… Where Often is Heard the Encouraging Word
By Anne W. Semmes
Each Wednesday noon they trickle in to a room of books and glittering stained glass windows tucked into the Christ Church Greenwich Parish House. They come for an hour and a half of support from their peers for their life challenges. There to give them insight, for free, are Dr. John Tamerin, psychiatrist, and Mary Cattan, pastoral psychotherapist, and when the candle is lit, the conversations begin.
“So, how’s your week been,” says Cattan to the gentleman Jim, on the couch. Jim reports progress on making a new life for himself, with plans to end that non-working relationship, to sell his house, and possibly move to another town. Across the room, Jennifer gives him a big smile. The week before she had challenged Jim with, “Don’t come back here until you stand up for yourself.”
Nearby, Serina is aglow with how well her mom is dealing with her dialysis after dealing with cancer. Serina had earlier shared rescuing her mother after she fell, by calling 911, how she feels “equipped to handle emergencies.” Serena, herself, in her early 50’s, was “rescued” by her parents from a mental institution, and was experiencing a more accepting mother. Dr. T. as Tamerin is called, says she’s “come a long way” from at first being at odds with her parents. “So, how do you feel about yourself now?” he asks. She answers, “I am feeling dignity, honor and gratitude.”
Martha, who’s attended the group since her husband’s death four years ago, reaches out to nearby Jane for news of her alcoholic daughter-in-crisis. “So, how did things go?” Dr. T had suggested to Jane she take Mark – one of the group’s success stories with his recovery from major depression – with her on her next visit to her daughter for encouragement for her daughter to get help with her drinking. “The visit went well and Mark was great to give his time,” Jane shares. But she reported no change with her daughter seeking help. “You did what you could,” says Dr. T. who often advises taking action.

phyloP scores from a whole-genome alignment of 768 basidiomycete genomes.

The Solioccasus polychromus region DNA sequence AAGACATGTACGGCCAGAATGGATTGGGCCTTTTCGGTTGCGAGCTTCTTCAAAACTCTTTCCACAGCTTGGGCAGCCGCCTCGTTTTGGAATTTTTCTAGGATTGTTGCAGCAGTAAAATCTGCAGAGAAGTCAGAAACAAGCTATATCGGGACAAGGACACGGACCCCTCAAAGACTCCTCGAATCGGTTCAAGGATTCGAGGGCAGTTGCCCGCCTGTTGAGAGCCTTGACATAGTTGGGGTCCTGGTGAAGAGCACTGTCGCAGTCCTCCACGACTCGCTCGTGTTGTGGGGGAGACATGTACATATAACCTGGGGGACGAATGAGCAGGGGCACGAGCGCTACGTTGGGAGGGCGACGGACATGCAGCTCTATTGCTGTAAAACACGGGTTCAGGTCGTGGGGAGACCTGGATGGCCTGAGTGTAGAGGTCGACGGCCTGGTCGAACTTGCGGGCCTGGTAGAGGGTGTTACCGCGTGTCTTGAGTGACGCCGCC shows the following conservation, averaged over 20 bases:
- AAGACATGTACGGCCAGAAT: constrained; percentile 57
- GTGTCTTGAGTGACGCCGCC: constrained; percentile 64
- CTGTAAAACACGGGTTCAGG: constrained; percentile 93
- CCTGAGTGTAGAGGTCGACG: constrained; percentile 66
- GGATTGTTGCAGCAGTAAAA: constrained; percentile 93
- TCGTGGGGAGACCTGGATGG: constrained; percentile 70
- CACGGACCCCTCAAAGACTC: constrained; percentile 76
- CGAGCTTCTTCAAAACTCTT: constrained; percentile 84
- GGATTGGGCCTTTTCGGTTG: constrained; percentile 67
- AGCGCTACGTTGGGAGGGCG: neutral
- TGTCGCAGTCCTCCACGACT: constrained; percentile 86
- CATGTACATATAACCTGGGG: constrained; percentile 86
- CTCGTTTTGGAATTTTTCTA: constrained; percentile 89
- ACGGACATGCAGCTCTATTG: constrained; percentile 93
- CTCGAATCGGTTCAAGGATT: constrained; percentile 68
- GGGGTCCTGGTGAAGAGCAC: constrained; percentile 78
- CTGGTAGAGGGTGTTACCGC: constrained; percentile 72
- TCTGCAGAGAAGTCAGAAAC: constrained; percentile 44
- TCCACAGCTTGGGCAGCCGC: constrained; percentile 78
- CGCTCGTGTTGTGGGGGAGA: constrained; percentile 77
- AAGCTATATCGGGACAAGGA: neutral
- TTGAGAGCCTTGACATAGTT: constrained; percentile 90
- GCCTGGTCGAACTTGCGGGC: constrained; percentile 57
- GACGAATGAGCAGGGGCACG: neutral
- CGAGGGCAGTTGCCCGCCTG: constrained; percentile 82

Dr. T. is better known for hosting a Friday afternoon support group for decades for those with bipolar and depression in his backcountry home, also for free. But he saw the need for another kind of support group with “integrated psychological and spiritual elements to address the emotional pain that so many people feel but which often leaves them feeling isolated or perhaps embarrassed to discuss openly and comfortably with others.” He knocked on Christ Church Greenwich’s door where Mary Cattan served as Spiritual Director, and the group was created three and a half years ago.
“John is a spiritual person,” says Cattan. So, in the group, “Spirituality is welcomed, but not pushed.” And with Cattan came the candle she lights to kick off the meeting. “We’re in this human experience together, all the way – we’re shedding light on ourselves. We need our masks in the world but we also need a place to take off our masks for who we are underneath, a place where we can share the tender parts of ourselves, the things we’re concerned about.”